Introduction to ULIP:

Unit Linked Insurance Plans, often known as ULIP, enable you to combine insurance and investing into one product. It gives you a life insurance policy and enables you to profit from the stock market, debt funds, or possibly both, depending on the circumstances.

Since its founding in 1971, ULIPS has advanced significantly. The Unit Trust of India (UTI) created the first ULIP in 1971, followed by the Life Insurance Corporation (LIC) in 1989. 

How does ULIP work?

ULIPS are products that give you access to both a life insurance policy and a mutual fund investment opportunity in one package. 

Since life insurers are the ones who provide ULIPS, the payments you make to them when you purchase a ULIP plan are referred to as “premiums,” as ULIPS are primarily more akin to insurance plans.

Your premium is divided into an investment component and a mutual fund component, depending on whether you need equity, debt, hybrid, or another type of fund. 

What is the lock-in period of a ULIP?

The lock-in term for ULIP insurance plans is five years. However, ULIPs should be held for at least 15 years because they combine a life insurance policy with a mutual fund, both of which are long-term investments.


Premium Allocation Charges

These fees cover the costs the insurer incurred in order to underwrite and market the plan to you.

Fund Management Charges

These fees, which the insurer deducts for managing the money in your ULIP plan, are capped by the IRDAI at 1.35%. Before the insurer determines the fund’s net asset value, FMC are subtracted.

Mortality Charges

To administer the insurance component of the product, the insurer imposes certain fees. The amount of these fees is determined by the insured’s age, health status, and the type, quantity, and length of the desired life insurance policy.

If the insured does not live up to the insurer’s projected age, mortality costs provide the insurer compensation.

Policy Administration Charges

As the name implies, these fees are subtracted to pay for all the administrative tasks the insurer performs to keep your policy in force.

Switching Charges

If you want to switch between funds in the ULIPS investing section, your insurer may charge you. The insurer may charge a changeover fee, for instance, if you previously invested in an equity fund and now want to convert to a debt or hybrid fund.

Surrender Charges

When you prematurely withdraw, an insurer assesses surrender fees, and the fees vary depending on whether you withdraw before or after the lock-in period.

Types of ULIPS:

ULIPS are classified according to the type of mutual fund that the product is linked to. These are some examples of ULIP funds:

Equity Funds

Such ULIPS invest the majority of their money in stocks of different companies or other equity- or equity-oriented assets.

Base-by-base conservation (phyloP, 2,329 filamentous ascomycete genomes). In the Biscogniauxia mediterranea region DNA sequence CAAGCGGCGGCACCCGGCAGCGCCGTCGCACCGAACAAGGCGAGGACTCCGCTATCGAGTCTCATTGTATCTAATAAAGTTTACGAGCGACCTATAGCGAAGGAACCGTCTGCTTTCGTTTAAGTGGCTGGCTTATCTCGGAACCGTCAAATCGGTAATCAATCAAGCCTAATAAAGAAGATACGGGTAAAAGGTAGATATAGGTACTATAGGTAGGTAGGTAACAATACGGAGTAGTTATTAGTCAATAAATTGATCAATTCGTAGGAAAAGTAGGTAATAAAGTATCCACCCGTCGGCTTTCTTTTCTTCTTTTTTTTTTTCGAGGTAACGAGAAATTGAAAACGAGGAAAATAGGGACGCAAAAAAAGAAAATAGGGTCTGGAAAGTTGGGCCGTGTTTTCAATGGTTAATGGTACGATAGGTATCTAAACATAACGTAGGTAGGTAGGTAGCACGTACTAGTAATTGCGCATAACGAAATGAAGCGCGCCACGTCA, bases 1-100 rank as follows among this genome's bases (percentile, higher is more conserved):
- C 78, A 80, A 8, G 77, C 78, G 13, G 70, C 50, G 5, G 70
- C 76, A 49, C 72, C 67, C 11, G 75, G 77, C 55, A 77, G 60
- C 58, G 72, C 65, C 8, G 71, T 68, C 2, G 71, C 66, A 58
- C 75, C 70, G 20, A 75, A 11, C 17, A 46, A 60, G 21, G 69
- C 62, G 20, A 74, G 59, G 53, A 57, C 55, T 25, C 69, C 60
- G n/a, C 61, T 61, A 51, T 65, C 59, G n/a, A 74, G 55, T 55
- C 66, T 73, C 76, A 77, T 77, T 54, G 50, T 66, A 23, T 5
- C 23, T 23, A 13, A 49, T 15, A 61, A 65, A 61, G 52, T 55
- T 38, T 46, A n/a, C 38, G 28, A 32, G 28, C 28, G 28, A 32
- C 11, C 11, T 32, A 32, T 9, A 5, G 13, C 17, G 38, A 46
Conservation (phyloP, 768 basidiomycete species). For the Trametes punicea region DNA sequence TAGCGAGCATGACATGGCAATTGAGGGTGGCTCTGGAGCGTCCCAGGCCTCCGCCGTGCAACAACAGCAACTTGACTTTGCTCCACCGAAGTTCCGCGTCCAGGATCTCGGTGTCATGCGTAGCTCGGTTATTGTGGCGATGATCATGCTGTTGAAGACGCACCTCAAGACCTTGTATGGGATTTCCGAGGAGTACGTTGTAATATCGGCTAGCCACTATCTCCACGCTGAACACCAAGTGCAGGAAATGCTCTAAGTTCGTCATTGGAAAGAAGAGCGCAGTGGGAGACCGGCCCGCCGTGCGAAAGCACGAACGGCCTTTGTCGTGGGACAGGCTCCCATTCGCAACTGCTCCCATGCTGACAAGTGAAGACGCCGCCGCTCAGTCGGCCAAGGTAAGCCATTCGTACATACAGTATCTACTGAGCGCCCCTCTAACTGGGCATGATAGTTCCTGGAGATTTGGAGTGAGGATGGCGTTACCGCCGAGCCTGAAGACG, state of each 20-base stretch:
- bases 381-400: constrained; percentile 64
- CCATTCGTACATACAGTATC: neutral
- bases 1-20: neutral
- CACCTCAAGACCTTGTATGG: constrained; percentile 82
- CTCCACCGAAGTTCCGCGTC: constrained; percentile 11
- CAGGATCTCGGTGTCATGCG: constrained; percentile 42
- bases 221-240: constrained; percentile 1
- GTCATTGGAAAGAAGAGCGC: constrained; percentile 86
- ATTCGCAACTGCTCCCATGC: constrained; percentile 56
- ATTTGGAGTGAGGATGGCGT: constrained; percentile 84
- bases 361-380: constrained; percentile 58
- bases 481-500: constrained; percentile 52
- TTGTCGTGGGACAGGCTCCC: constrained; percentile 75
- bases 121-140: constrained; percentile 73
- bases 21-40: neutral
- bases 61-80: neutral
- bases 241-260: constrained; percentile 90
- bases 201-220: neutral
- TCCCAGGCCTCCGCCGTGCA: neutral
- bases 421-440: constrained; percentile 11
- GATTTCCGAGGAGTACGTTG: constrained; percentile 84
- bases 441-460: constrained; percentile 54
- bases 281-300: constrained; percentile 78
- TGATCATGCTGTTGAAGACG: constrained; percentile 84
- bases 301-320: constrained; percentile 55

Debt Funds 

ULIP intends to invest the premiums in bonds, government securities, money market instruments, and other similar debt or money market products.

Balanced Funds

The premiums in this case are placed in a mix of debt and equity market instruments.

Risks associated with ULIPS:

The risk associated with ULIP plans will depend on the type of fund attached to it.

For example, an equity fund is riskier than a debt fund, while a balanced fund shares the risk between the mix of equity and debt portfolios. The ULIP plan will carry the risk factor accordingly. ULIPS are also riskier when compared to other investments.

For example, ELSS, which also falls under section 80C, is a more diversified investment and is less risky. 

If you compare ULIPS to a standalone insurance plan or a mutual fund product, then the former will carry greater risks.

This is why.

The cost structure of ULIPS makes it pricey and makes it challenging to obtain returns that will allow you to recoup your costs and add additional money on top of that. We can infer that the risk factor is higher for ULIPS because they are more expensive. 

Tax Benefits:

Up to a maximum of Rs. 1.5 lakh, the investment in ULIPS may be used to claim a tax deduction under Section 80C of the Income Tax Act.

In addition, section 10(10D) of the Income Tax Act exempts the policy’s returns from taxation when they mature.

What Are The Pros and Cons of investing in ULIPS:


Switching: During the term of your ULIP plan, you have the freedom to switch between equity, debt, or mutual funds as necessary.

Tax Benefits: Section 80(C) of the Income Tax Act allows deductions for investments made in ULIPS, however section 10(D) of the Act exempts policy returns from taxation when they mature.


Benefits of Standalone plans: Even after taking into consideration the investment you make in each of them, all counsellors agree that if you purchase life insurance and mutual fund plans individually, your odds of receiving the true advantages of both are significantly higher than those of purchasing a ULIP.

Variable returns: ULIPS may produce positive returns for you due to the investing component, but the extended string of expensive charges can occasionally reduce those gains.

Volatile returns: The returns on ULIPS are likewise quite erratic, but this is true of any investment with an equity component.

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